December 3, Saturday, 1 – 3pm, A Plentiful Country:  Letters from Maine’s Thomas Gorges, at the Massachusetts Historical Society, 1154 Boylston Street, Boston, Massachusetts.  A discussion led by UMass Lowell associate professor Abby Chandler.  Free to the public, please register here:   Contact or questions? or call 917-553-4486 

December 4,  Sunday, 3:30 pm, Fall 2016 Genealogy Series:  Canada: That Big Place Up North, at the Beverly Public Library, 32 Essex Street, Beverly, Massachusetts.  Free to adults.  No signup needed.  Questions?  Please email or call 978-921-6062 

December 5, Monday, 6pm,  A Revolution in Color:  The World of John Singleton Copley, at the Massachusetts Historical Society, 1154 Boylston Street, Boston, Massachusetts, $10 registration cost for non-members.  Presented by author Jane Kamensky, who will discuss the book by the same title.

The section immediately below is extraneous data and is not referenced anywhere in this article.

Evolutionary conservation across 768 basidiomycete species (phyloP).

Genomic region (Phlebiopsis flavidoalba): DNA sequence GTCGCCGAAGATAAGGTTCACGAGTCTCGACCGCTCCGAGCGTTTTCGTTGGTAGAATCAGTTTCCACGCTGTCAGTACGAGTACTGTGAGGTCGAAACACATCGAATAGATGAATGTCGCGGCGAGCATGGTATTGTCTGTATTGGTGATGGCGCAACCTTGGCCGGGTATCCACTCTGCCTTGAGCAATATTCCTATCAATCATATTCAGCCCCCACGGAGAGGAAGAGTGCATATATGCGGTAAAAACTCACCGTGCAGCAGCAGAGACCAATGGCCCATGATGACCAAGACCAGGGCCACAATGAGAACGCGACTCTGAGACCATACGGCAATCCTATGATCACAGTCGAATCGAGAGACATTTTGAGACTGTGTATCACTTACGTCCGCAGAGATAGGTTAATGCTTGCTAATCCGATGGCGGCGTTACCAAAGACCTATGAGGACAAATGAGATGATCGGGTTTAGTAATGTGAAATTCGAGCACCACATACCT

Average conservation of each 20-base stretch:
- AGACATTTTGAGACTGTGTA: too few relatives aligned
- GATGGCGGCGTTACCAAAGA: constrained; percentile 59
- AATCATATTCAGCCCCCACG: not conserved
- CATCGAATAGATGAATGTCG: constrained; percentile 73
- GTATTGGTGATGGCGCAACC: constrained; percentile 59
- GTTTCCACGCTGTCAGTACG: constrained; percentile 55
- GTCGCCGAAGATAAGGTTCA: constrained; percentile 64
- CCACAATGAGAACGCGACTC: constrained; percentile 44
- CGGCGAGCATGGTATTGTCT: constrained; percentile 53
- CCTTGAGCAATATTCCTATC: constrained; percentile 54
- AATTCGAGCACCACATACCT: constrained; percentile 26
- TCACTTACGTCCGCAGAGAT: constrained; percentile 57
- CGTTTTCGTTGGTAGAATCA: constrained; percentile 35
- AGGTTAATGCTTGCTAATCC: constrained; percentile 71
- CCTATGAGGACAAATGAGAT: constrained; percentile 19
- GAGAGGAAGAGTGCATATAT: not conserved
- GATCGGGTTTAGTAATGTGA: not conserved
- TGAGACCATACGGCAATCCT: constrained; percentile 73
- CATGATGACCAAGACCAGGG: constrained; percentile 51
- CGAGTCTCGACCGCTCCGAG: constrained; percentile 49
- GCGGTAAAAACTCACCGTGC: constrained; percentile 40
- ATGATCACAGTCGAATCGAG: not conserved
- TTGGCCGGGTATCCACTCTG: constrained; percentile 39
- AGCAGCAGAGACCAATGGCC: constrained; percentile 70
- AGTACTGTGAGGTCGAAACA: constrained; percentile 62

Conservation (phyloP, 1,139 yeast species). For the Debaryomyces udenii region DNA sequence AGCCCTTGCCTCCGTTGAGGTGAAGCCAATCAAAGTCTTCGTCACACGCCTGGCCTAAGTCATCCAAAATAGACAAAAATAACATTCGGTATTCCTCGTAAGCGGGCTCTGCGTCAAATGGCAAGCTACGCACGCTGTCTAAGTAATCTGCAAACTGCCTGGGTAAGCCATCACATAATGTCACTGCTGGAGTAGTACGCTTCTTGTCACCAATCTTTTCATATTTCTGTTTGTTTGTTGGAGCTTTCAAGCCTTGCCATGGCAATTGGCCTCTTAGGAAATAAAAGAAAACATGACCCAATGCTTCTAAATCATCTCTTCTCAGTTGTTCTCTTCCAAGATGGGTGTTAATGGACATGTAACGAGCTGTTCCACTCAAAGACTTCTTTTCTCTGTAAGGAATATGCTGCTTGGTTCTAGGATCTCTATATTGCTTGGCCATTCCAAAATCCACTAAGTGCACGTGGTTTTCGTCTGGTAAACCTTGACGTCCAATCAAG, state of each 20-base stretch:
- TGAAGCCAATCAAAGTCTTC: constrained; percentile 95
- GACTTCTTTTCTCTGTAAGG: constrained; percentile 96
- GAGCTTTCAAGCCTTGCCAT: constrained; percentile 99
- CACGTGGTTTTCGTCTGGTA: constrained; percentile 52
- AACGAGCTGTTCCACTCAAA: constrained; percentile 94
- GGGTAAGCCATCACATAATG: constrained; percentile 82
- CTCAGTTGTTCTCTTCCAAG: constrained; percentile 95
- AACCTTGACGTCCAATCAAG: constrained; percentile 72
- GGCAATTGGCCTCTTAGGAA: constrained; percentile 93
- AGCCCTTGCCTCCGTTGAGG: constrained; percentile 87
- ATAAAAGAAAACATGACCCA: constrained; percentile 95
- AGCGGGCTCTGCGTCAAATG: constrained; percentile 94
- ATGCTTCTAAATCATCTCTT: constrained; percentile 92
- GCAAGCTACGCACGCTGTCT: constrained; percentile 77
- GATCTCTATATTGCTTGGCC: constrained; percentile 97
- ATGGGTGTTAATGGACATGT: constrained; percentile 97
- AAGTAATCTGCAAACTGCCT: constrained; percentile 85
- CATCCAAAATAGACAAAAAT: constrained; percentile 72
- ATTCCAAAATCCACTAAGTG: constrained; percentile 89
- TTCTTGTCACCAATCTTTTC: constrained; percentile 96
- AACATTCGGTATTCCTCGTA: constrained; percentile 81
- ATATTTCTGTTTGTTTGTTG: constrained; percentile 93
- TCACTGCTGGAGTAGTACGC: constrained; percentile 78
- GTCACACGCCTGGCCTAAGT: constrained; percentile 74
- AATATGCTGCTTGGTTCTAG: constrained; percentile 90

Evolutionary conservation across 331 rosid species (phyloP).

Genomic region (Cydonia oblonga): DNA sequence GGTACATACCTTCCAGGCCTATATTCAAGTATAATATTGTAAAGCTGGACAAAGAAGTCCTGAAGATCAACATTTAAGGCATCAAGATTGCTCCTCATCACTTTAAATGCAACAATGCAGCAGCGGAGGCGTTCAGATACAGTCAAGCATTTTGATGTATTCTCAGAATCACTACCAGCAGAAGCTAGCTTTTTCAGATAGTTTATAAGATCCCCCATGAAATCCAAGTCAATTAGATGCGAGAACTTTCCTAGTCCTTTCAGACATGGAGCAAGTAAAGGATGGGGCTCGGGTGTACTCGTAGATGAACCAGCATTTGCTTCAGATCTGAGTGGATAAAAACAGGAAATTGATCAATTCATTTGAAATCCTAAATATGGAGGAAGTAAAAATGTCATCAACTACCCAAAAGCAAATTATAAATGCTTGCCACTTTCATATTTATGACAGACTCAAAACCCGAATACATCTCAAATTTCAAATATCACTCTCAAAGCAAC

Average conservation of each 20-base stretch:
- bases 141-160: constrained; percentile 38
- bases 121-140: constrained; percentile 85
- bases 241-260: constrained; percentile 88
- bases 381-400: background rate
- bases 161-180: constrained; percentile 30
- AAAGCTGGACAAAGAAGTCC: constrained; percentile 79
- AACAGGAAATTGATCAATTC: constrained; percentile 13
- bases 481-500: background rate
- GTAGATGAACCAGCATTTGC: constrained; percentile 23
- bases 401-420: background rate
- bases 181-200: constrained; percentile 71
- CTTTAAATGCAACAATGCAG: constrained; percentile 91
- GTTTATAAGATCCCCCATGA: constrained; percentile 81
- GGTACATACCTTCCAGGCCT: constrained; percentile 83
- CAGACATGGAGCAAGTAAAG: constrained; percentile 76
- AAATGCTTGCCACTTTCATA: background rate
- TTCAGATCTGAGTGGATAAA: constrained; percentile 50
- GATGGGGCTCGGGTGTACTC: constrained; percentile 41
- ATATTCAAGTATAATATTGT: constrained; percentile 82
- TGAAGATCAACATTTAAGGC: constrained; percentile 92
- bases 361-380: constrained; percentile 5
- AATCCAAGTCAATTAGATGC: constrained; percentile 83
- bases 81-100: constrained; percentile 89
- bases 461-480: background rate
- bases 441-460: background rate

December 7, Wednesday, 7pm, Beginning the Journey of Genealogy, at the Robbins Library, 700 Massachusetts Avenue, Arlington, Massachusetts, presented by genealogist Jake Fletcher.  Free to the public.

December 7, Wednesday, 7pm,  The Old Colony at Pearl Harbor:  75 Years since “Infamy”, at the Old Colony History Museum, 66 Church Green, Taunton, Massachusetts.  Free to the public, refreshments at 6:30pm.  Presented by the curator of collections, Brian Miskell, about some of the men from the Old Colony region who were serving in Hawaii on 7 December 1941. 

December 8, Thursday, 5:30pm, The Launch of Rhode Island’s Revolutionary Artillery, at the Newport Historical Society, 82 Touro Street, Newport, Rhode Island, $5 per person, $1 for members, free to military with ID. presented by author J.L. Bell, who wrote The Road to Concord: How Four Stolen Cannon Ignited the Revolutionary War